Module Description: College Success Skills for Hybrid Learning
My module topic will teach college students academic success skills in hybrid courses. First semester freshmen will enroll in this course. Most first year students do not register for hybrid courses until their second semester; therefore, they should enroll in this module in the first semester to better understand what blended learning is at VCU, and develop methods that will support academic achievement in those learning environments. My module will consist of 5 lessons. The first lesson will be an introduction of blended learning. Students will take a pre-test to determine target areas for online learning. The development areas will also serve as goals for the 90 day action challenge. At the end of the semester students will take a post-test to measure growth. In my second lesson, I will make them aware of the online platforms they may use and teach them how to search properly online. The third lesson will address goals and motivation. Students will complete a 90 action plan for blended learning. Students will share their action plans with the group and regularly blog/journal about their progress. The fourth lesson will focus time management, which will address self-directed/independent learning skills. Students are required to have a planner for this course and maintain a weekly to do list as part of the 90 day challenge. The fifth lesson is the post-test and a virtual presentation of their 90 day academic plan. Students are required to regularly blog after each lesson using rampages, a connected learning community for VCU students. Students will be paired into groups of 3 (blog buddies) for guided peer reflection. Blog buddies will answer specific questions provided by the instructor.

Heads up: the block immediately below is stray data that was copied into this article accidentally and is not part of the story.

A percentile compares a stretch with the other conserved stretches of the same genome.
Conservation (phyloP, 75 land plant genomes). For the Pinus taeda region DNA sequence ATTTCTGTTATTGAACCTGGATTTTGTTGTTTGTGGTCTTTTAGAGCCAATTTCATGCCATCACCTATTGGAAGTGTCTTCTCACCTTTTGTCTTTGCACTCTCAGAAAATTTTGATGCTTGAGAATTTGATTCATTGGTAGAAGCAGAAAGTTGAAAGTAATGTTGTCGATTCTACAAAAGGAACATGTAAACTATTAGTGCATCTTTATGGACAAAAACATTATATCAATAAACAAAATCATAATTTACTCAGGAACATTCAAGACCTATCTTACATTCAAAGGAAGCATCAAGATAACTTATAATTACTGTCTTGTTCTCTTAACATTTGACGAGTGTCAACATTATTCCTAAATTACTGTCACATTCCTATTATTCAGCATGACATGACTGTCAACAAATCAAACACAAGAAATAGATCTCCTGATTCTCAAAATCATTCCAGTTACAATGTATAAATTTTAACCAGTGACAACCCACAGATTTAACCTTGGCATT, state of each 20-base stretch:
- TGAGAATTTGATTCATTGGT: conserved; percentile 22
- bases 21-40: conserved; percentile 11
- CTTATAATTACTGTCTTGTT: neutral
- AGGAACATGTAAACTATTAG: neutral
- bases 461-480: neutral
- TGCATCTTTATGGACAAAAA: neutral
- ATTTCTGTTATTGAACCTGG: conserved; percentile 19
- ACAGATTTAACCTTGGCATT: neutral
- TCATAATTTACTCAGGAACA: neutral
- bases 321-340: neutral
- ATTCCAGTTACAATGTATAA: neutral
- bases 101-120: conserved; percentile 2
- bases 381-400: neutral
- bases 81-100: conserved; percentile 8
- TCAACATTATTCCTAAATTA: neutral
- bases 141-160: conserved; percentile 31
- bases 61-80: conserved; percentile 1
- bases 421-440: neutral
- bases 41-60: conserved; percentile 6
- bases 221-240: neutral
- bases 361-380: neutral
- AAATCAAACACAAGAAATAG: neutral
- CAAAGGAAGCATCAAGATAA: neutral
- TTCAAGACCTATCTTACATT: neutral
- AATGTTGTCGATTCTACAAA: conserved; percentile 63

The main Content (C) of this lesson is improving performance in online learning and hybrid college courses.
The main Pedagogy (P) of this lesson is students sharing their thoughts with their peers after each lesson, especially their 90 day action plan, in order to gain constructive feedback and alternative perspectives for academic success.
The main Technology (T) of this lesson is an online asynchronous peer review system that will house the written contributions of the group.
Pedagogical Content Knowledge (PCK)
The sharing of peers’ thoughts, opinions, and perspectives to assist freshmen in identifying, developing, and implementing the necessary college skills required to be a successful online learner at VCU.
Group discussion allows students to acquire, check, develop, and improve ideas, which develops social and cognitive presence (COI Survey).
Technological Content Knowledge (TCK)
Asynchronous online discussion allows students to participate in thoughtful group conversation according to their own schedules and availability, and allows students to develop well thought, well written contributions and responses.
Online or web-based communication is an excellent medium for social interaction because they are engaging in thoughtful, meaningful dialogue with one another versus synchronous discussion that limits the time needed for critical reflection (COI survey)
Technological Pedagogical Knowledge (TPK)